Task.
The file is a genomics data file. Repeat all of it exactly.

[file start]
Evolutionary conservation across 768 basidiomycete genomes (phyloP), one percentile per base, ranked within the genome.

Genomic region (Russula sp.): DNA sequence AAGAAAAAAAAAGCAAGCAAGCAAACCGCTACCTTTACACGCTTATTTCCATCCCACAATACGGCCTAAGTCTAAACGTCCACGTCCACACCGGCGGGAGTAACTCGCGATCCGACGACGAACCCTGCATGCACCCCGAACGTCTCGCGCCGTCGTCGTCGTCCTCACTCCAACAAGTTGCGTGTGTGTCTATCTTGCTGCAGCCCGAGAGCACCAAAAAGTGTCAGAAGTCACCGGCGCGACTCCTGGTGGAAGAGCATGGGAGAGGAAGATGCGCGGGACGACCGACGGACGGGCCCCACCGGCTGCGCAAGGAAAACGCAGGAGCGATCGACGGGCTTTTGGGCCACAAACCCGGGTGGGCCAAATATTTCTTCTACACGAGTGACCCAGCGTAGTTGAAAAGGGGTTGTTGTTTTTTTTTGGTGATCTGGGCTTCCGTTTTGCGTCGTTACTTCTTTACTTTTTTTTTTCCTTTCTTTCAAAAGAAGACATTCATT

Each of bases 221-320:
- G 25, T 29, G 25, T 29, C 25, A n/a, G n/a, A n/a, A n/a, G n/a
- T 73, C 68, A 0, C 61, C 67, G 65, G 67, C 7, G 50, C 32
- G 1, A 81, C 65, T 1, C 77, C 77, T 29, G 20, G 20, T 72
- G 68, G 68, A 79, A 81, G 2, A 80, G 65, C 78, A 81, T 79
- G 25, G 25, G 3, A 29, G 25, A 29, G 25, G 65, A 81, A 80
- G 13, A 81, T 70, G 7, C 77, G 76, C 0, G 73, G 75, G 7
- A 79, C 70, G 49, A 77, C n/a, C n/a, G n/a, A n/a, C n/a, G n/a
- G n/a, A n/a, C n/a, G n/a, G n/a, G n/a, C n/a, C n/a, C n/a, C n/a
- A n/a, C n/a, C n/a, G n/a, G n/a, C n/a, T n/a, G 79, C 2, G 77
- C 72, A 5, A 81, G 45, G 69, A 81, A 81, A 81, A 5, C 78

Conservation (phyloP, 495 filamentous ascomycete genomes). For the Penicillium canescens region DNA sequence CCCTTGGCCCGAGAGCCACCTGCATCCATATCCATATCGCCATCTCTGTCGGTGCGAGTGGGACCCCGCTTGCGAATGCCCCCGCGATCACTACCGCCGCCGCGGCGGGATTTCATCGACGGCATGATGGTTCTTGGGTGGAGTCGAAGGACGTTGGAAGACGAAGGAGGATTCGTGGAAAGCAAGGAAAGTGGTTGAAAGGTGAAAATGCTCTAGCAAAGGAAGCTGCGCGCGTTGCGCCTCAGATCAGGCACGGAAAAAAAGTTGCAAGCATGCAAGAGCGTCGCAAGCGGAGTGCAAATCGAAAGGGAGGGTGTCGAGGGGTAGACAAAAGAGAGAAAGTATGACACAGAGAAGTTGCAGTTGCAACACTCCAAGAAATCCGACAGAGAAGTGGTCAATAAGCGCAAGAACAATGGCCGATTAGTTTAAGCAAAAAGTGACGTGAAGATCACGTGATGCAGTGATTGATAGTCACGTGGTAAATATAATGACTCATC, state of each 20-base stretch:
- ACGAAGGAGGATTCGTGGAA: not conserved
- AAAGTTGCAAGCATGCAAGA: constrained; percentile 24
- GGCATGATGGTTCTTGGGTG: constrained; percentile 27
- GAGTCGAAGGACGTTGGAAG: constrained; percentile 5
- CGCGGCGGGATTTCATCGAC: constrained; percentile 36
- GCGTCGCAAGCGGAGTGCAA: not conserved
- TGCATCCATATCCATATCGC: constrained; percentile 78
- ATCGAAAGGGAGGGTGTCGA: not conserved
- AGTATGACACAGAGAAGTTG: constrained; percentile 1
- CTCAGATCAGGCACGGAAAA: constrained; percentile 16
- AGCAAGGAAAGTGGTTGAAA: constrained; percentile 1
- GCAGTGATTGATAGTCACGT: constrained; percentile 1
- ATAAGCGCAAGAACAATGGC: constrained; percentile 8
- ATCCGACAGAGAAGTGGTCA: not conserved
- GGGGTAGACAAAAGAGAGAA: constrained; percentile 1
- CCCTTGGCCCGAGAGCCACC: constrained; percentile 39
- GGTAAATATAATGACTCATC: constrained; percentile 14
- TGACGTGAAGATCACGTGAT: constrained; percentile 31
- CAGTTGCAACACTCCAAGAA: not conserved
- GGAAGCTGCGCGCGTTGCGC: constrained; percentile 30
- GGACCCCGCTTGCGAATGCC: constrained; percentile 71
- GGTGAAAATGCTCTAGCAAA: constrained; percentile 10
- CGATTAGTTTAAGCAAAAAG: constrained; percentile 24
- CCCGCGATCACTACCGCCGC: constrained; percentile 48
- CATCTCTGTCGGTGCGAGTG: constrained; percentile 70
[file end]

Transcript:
Evolutionary conservation across 768 basidiomycete genomes (phyloP), one percentile per base, ranked within the genome.

Genomic region (Russula sp.): DNA sequence AAGAAAAAAAAAGCAAGCAAGCAAACCGCTACCTTTACACGCTTATTTCCATCCCACAATACGGCCTAAGTCTAAACGTCCACGTCCACACCGGCGGGAGTAACTCGCGATCCGACGACGAACCCTGCATGCACCCCGAACGTCTCGCGCCGTCGTCGTCGTCCTCACTCCAACAAGTTGCGTGTGTGTCTATCTTGCTGCAGCCCGAGAGCACCAAAAAGTGTCAGAAGTCACCGGCGCGACTCCTGGTGGAAGAGCATGGGAGAGGAAGATGCGCGGGACGACCGACGGACGGGCCCCACCGGCTGCGCAAGGAAAACGCAGGAGCGATCGACGGGCTTTTGGGCCACAAACCCGGGTGGGCCAAATATTTCTTCTACACGAGTGACCCAGCGTAGTTGAAAAGGGGTTGTTGTTTTTTTTTGGTGATCTGGGCTTCCGTTTTGCGTCGTTACTTCTTTACTTTTTTTTTTCCTTTCTTTCAAAAGAAGACATTCATT

Each of bases 221-320:
- G 25, T 29, G 25, T 29, C 25, A n/a, G n/a, A n/a, A n/a, G n/a
- T 73, C 68, A 0, C 61, C 67, G 65, G 67, C 7, G 50, C 32
- G 1, A 81, C 65, T 1, C 77, C 77, T 29, G 20, G 20, T 72
- G 68, G 68, A 79, A 81, G 2, A 80, G 65, C 78, A 81, T 79
- G 25, G 25, G 3, A 29, G 25, A 29, G 25, G 65, A 81, A 80
- G 13, A 81, T 70, G 7, C 77, G 76, C 0, G 73, G 75, G 7
- A 79, C 70, G 49, A 77, C n/a, C n/a, G n/a, A n/a, C n/a, G n/a
- G n/a, A n/a, C n/a, G n/a, G n/a, G n/a, C n/a, C n/a, C n/a, C n/a
- A n/a, C n/a, C n/a, G n/a, G n/a, C n/a, T n/a, G 79, C 2, G 77
- C 72, A 5, A 81, G 45, G 69, A 81, A 81, A 81, A 5, C 78

Conservation (phyloP, 495 filamentous ascomycete genomes). For the Penicillium canescens region DNA sequence CCCTTGGCCCGAGAGCCACCTGCATCCATATCCATATCGCCATCTCTGTCGGTGCGAGTGGGACCCCGCTTGCGAATGCCCCCGCGATCACTACCGCCGCCGCGGCGGGATTTCATCGACGGCATGATGGTTCTTGGGTGGAGTCGAAGGACGTTGGAAGACGAAGGAGGATTCGTGGAAAGCAAGGAAAGTGGTTGAAAGGTGAAAATGCTCTAGCAAAGGAAGCTGCGCGCGTTGCGCCTCAGATCAGGCACGGAAAAAAAGTTGCAAGCATGCAAGAGCGTCGCAAGCGGAGTGCAAATCGAAAGGGAGGGTGTCGAGGGGTAGACAAAAGAGAGAAAGTATGACACAGAGAAGTTGCAGTTGCAACACTCCAAGAAATCCGACAGAGAAGTGGTCAATAAGCGCAAGAACAATGGCCGATTAGTTTAAGCAAAAAGTGACGTGAAGATCACGTGATGCAGTGATTGATAGTCACGTGGTAAATATAATGACTCATC, state of each 20-base stretch:
- ACGAAGGAGGATTCGTGGAA: not conserved
- AAAGTTGCAAGCATGCAAGA: constrained; percentile 24
- GGCATGATGGTTCTTGGGTG: constrained; percentile 27
- GAGTCGAAGGACGTTGGAAG: constrained; percentile 5
- CGCGGCGGGATTTCATCGAC: constrained; percentile 36
- GCGTCGCAAGCGGAGTGCAA: not conserved
- TGCATCCATATCCATATCGC: constrained; percentile 78
- ATCGAAAGGGAGGGTGTCGA: not conserved
- AGTATGACACAGAGAAGTTG: constrained; percentile 1
- CTCAGATCAGGCACGGAAAA: constrained; percentile 16
- AGCAAGGAAAGTGGTTGAAA: constrained; percentile 1
- GCAGTGATTGATAGTCACGT: constrained; percentile 1
- ATAAGCGCAAGAACAATGGC: constrained; percentile 8
- ATCCGACAGAGAAGTGGTCA: not conserved
- GGGGTAGACAAAAGAGAGAA: constrained; percentile 1
- CCCTTGGCCCGAGAGCCACC: constrained; percentile 39
- GGTAAATATAATGACTCATC: constrained; percentile 14
- TGACGTGAAGATCACGTGAT: constrained; percentile 31
- CAGTTGCAACACTCCAAGAA: not conserved
- GGAAGCTGCGCGCGTTGCGC: constrained; percentile 30
- GGACCCCGCTTGCGAATGCC: constrained; percentile 71
- GGTGAAAATGCTCTAGCAAA: constrained; percentile 10
- CGATTAGTTTAAGCAAAAAG: constrained; percentile 24
- CCCGCGATCACTACCGCCGC: constrained; percentile 48
- CATCTCTGTCGGTGCGAGTG: constrained; percentile 70